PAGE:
Kylie withdraws from Kylie trademark fight, leaving Kylie to profit from… existing?
Songstress reaches settlement with 'secondary reality television personality'
It was a battle of the Kylies: in one corner legendary actress and singer Kylie Minogue; in the other, a girl that occasionally appears on a reality TV show.
But it was the latter, Kylie Jenner, who decided last year to register her first name in various classes of trademark as just part of what has become the most improbable business empire of recent years: a coven of Kardashians offering overpriced tat to young girls who don't know any better.
Kylie wanted to put legal protections around her "brand" – Kylie – but Kylie, the 176-award-winning, world-famous artiste wasn't too keen on the idea, given that the other Kylie was little more than a "secondary reality television personality" – her words, not ours (ours would be "pointless spawn of the selfie generation").
So out of concern that the application would "cause confusion" – but more importantly would "dilute her brand" – Real Kylie lodged an objection [PDF] with the United States Patent and Trademark Office.
And, amazingly, after several breaks for settlement negotiations, this week Real Kylie withdrew and the case was dismissed without prejudice [PDF], leaving Whatsherface Kylie free to pursue trademarking her name. What happened? We don't know. But presumably Real Kylie got some kind of payoff.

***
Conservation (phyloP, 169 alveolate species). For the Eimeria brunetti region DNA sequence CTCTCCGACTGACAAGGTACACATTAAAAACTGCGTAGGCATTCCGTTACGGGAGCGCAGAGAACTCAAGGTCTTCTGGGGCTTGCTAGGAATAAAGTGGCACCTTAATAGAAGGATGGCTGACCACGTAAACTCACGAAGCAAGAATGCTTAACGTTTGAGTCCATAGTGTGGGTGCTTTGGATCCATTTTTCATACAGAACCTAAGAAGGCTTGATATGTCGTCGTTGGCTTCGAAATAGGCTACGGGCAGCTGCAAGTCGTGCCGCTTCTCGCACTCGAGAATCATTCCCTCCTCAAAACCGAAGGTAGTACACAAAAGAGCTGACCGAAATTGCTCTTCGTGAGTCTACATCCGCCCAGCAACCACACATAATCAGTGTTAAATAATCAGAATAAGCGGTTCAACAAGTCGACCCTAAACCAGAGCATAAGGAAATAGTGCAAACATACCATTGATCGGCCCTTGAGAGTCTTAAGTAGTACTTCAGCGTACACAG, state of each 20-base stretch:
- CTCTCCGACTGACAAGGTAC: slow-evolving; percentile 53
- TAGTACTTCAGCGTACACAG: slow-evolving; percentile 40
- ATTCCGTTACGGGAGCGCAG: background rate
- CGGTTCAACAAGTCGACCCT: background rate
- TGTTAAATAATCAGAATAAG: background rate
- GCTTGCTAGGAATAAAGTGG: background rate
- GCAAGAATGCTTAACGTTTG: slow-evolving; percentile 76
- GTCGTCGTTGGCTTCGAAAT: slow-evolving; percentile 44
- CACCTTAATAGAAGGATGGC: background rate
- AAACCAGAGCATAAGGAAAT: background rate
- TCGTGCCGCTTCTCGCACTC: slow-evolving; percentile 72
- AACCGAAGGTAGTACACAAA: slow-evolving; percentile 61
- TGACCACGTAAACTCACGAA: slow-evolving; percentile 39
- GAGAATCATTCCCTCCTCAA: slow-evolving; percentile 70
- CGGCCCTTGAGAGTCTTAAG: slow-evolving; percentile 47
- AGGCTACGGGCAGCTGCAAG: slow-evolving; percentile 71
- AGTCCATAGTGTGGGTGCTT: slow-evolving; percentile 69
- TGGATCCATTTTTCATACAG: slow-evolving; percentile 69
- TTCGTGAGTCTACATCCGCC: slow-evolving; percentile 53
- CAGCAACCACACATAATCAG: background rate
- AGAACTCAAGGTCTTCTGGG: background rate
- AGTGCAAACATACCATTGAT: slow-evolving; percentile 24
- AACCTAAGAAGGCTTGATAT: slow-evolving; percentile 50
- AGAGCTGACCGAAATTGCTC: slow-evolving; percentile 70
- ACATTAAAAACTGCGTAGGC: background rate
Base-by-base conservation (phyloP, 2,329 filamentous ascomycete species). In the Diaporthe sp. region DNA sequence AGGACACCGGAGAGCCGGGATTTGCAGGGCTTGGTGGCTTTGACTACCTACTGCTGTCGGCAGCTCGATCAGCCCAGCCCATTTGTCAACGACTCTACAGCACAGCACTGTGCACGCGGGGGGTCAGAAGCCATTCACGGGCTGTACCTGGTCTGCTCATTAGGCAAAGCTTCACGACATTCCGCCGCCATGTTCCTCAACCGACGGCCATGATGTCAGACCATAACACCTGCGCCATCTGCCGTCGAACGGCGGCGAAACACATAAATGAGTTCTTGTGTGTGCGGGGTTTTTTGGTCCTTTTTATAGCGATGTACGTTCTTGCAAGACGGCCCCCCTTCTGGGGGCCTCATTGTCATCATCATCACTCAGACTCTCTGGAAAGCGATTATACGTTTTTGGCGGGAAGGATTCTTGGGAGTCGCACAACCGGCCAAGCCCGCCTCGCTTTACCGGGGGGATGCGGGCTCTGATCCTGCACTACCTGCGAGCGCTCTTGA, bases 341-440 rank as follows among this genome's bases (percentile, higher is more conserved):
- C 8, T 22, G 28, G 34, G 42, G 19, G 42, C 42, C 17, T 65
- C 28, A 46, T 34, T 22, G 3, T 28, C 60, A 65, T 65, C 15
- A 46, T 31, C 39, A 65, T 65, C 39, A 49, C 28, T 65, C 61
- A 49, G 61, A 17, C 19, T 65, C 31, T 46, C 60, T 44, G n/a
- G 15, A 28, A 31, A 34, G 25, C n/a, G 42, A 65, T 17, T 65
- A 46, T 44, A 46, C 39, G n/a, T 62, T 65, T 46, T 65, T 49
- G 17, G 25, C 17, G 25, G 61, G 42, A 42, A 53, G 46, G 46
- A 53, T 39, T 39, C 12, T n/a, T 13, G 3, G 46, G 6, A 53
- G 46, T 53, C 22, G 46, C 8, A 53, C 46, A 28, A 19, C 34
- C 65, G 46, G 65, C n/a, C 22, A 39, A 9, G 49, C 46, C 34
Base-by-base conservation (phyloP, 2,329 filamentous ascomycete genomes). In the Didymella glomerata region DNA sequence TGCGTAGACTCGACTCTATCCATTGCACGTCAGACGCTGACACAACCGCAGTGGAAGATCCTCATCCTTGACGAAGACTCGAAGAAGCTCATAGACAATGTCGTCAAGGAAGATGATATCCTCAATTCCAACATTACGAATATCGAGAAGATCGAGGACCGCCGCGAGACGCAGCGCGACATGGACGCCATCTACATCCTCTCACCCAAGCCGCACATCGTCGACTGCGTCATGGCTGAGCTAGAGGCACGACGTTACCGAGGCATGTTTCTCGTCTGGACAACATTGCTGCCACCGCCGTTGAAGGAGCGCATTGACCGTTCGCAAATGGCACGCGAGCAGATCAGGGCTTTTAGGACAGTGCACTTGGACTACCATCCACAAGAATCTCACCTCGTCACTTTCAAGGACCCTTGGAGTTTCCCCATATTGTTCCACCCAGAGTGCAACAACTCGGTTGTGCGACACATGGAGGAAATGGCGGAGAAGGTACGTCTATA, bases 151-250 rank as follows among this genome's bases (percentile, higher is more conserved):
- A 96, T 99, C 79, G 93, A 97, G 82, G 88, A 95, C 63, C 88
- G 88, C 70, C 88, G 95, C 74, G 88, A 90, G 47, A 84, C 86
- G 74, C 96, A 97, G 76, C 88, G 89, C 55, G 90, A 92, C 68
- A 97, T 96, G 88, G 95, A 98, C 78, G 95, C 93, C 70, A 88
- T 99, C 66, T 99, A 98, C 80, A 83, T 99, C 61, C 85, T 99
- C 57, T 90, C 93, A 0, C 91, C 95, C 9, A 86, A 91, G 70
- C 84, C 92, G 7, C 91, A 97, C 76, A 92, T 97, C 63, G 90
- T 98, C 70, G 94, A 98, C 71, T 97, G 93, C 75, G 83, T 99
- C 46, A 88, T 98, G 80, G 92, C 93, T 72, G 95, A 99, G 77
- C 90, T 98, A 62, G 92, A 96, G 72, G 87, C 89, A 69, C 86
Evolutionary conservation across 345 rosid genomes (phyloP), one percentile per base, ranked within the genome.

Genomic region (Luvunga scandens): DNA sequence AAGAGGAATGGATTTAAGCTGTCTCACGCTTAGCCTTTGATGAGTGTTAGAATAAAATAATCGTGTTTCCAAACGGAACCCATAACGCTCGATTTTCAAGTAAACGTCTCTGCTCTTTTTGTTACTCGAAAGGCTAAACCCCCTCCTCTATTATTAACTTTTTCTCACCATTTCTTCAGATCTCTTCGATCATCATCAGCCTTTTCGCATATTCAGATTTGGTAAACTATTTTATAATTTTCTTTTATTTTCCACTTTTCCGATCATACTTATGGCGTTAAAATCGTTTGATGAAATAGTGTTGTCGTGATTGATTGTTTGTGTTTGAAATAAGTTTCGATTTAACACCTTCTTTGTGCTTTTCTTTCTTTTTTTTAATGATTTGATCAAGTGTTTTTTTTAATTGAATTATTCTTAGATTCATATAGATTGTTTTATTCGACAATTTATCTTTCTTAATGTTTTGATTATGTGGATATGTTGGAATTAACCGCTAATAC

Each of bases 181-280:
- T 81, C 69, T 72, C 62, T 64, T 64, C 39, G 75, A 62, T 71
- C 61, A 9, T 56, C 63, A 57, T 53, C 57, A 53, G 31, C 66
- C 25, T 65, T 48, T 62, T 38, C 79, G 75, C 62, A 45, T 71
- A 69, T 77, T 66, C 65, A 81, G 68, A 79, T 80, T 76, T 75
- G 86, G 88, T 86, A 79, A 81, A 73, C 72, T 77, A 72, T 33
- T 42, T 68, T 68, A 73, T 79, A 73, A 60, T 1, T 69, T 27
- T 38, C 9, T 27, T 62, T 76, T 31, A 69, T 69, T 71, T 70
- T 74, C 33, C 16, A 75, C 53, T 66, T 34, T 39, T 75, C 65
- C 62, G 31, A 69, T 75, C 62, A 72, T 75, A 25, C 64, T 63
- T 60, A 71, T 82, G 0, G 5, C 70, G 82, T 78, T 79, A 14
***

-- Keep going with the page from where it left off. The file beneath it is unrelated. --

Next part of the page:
It gets better – well, worse
Amazingly, this is not the first time the Kardashians have gotten into trademark disputes – even among their own ever-expanding family of attention-obsessed relatives.
Earlier this year, the soon-to-be sister-in-law of the group, Blac Chyna, tried to trademark the name she intended to call herself when she married... (who was she marrying? Who's Rob?)... when she married some Kardashian tangent and became Angela Renee Kardashian. She wanted a trademark on the name "Angela Kardashian."
Well, that was too much for the Kardashian coven, who opposed the trademark: Kim through her Kimsaprincess Inc corporate entity; Khloe through Khloemoney Inc (we swear we're not making this up); and Kourtney through 2Die4Kourt.
The sisters claimed that allowing the mark would cause them to "suffer irreparable injury to their reputation and goodwill" – although you have to wonder how, exactly.
But good news! Just last week, Blac/Angela failed to respond to her sisters-in-law accusing her of causing irreparable injury to their reputations and the trademark application has seemingly been dropped for procedural reasons. Why? It might be something to do with the fact that Rob Kardashian announced last month – on Instagram – that he and Renee/Blac have broken up. All's well that ends well.
And that concludes this year's mindboggling delve into the lives of that weird group of LA women (and that includes you Caitlyn). ®
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